I was watching the movie "Pride and Prejudice" not long ago, struck by how much the main character Lizzie Bennett wrote letters. This was the time of quill pens and mail delivery by horse.

By modern standards, Lizzie’s postal service was notoriously slow, typically several days or weeks to receive correspondence. But she got very personal service ---the horseback postman delivered to the front door of Longbourn, her family’s humble English cottage.

If Congress has its way the door-to-door service Lizzie enjoyed, and most of us still do too, will soon be the stuff of nostalgia. Under a plan to cut postal costs -- the House Oversight and Government Reform Committee recently voted to eliminate front door mail service. Instead, letter carriers would deliver to your curb or to cluster boxes. The new plan is called Delivery Point Modernization. It’s part of the effort to slash the United States Postal Service's nearly $6 billion annual deficit. It’s a significant savings— door to door delivery costs $350 for each address-- about twice as much as a cluster box

For lots of people, door-to-door service is already a thing of the past; they live in new housing developments where curbside and cluster box delivery is the norm.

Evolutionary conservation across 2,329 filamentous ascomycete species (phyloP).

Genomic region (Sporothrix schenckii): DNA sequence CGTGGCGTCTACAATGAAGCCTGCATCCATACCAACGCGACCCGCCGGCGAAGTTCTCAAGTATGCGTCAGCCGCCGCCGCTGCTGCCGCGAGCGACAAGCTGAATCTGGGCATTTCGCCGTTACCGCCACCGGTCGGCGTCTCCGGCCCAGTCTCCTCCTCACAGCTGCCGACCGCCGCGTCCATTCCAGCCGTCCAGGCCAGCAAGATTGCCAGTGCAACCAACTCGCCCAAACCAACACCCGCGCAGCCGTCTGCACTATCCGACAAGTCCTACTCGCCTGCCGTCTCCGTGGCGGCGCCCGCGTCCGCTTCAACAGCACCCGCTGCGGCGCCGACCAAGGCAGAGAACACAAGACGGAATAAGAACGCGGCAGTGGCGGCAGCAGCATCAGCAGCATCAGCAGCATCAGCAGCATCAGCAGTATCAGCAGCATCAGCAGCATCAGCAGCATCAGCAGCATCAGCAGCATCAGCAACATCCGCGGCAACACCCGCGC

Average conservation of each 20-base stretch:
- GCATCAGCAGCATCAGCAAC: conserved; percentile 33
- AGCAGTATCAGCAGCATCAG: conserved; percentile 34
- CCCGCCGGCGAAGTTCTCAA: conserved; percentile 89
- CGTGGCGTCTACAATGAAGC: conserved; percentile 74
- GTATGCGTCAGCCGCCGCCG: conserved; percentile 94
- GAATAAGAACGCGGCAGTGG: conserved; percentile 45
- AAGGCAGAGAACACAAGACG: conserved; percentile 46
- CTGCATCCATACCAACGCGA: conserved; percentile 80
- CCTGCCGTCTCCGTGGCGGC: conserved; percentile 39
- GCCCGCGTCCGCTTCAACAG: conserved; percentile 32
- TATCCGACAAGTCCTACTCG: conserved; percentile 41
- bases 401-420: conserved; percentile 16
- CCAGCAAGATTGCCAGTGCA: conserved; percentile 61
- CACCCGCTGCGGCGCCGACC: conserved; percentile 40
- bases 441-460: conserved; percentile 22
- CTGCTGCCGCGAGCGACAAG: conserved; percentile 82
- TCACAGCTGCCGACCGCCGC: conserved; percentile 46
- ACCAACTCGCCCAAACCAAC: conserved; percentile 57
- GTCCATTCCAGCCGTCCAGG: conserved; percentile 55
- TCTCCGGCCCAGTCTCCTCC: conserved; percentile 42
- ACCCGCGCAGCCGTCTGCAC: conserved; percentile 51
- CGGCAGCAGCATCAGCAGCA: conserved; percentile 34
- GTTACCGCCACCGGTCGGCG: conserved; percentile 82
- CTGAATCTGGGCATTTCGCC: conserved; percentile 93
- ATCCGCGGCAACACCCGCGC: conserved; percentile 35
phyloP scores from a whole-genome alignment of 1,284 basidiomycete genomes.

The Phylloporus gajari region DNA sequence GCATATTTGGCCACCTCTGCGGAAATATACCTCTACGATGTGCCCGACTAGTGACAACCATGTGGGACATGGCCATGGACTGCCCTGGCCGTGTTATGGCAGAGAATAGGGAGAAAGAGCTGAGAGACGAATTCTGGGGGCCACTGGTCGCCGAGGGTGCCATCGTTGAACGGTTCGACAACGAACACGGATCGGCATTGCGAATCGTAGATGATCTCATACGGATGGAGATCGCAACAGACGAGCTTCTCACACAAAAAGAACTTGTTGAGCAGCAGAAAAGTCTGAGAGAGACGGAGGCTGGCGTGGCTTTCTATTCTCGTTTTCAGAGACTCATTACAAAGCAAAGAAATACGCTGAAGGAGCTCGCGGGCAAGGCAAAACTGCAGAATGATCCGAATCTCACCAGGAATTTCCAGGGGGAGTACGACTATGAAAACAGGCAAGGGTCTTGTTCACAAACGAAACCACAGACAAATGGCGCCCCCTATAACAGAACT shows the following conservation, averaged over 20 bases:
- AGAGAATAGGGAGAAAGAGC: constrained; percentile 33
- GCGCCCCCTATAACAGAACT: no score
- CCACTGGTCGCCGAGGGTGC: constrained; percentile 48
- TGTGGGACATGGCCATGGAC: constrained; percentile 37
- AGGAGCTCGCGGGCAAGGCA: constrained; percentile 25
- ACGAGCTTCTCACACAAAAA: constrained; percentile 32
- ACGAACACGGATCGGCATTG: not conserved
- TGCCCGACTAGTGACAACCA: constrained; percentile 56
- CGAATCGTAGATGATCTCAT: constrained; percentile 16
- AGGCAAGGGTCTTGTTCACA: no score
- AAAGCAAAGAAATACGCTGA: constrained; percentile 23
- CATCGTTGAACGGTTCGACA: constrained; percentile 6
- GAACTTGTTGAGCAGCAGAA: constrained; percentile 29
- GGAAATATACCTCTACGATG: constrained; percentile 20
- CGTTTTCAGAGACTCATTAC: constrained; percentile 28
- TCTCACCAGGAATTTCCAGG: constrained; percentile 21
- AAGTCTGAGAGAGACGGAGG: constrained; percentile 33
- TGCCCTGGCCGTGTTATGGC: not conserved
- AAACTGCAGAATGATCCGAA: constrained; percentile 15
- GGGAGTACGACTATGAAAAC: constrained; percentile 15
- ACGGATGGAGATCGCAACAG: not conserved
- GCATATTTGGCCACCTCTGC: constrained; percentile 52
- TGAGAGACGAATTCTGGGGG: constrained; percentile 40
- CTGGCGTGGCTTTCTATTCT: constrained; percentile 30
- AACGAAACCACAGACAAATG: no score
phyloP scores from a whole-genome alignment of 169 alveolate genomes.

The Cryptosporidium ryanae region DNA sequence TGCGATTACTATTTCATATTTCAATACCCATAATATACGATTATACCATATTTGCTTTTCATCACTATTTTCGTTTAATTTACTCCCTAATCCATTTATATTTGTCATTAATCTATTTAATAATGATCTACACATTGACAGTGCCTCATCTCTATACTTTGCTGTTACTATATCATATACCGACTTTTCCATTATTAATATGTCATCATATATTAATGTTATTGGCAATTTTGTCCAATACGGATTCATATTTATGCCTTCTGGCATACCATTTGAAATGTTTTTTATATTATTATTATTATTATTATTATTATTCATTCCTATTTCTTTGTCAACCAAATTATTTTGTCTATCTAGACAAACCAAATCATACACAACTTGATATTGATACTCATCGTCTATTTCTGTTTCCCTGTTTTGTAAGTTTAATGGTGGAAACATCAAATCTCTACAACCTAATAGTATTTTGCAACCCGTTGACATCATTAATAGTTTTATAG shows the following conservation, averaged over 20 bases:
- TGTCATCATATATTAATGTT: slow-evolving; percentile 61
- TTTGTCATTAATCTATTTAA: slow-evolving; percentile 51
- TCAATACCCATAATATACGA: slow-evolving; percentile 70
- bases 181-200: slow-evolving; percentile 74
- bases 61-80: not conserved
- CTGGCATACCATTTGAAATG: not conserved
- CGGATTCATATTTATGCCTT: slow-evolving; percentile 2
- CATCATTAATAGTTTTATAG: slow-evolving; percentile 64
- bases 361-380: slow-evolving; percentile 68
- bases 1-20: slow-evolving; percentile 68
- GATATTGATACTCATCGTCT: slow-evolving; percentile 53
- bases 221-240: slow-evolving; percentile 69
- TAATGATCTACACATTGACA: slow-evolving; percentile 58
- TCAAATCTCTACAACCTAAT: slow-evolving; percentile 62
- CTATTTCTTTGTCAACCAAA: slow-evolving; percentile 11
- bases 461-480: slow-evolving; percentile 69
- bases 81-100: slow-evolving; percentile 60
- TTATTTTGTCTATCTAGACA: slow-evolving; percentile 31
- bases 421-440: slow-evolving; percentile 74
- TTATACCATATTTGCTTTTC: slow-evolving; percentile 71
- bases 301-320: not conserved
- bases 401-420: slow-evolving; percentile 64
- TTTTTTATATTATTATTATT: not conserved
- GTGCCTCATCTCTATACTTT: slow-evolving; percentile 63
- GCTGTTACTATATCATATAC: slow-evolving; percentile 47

The door-to-door elimination plan, however, is not quite final. There is strong opposition from lawmakers like Massachusetts Rep. Stephen Lynch who points out that in densely populated neighborhoods like South Boston there is no room to build cluster collection stations.

Congress already rejected the post office’s proposal to end Saturday delivery, but the agency’s huge ongoing deficit requires more cuts to service.

The door-to-door postal delivery is more than a budget line item. It’s part of the American cultural experience -- opening the mailbox anticipating the fat or thin college application letter, sorting through credit card solicitations, bills, and the occasional ivory linen wedding invite.

Though I live in the world of email, and am known to send a tweet or two, I also enjoy writing letters and sending cards which I know marks me as old fashioned as Lizzie Bennett’s elbow length ball gloves.

In "Pride and Prejudice", a letter from the prideful Mr. Darcy to Lizzie comes at a significant turning point in the novel. He concludes his several page missive to her with these words, "I shall endeavor to find some opportunity of putting this letter in your hands in the course of the morning.”

Would that Mr. Darcy was the Postmaster General.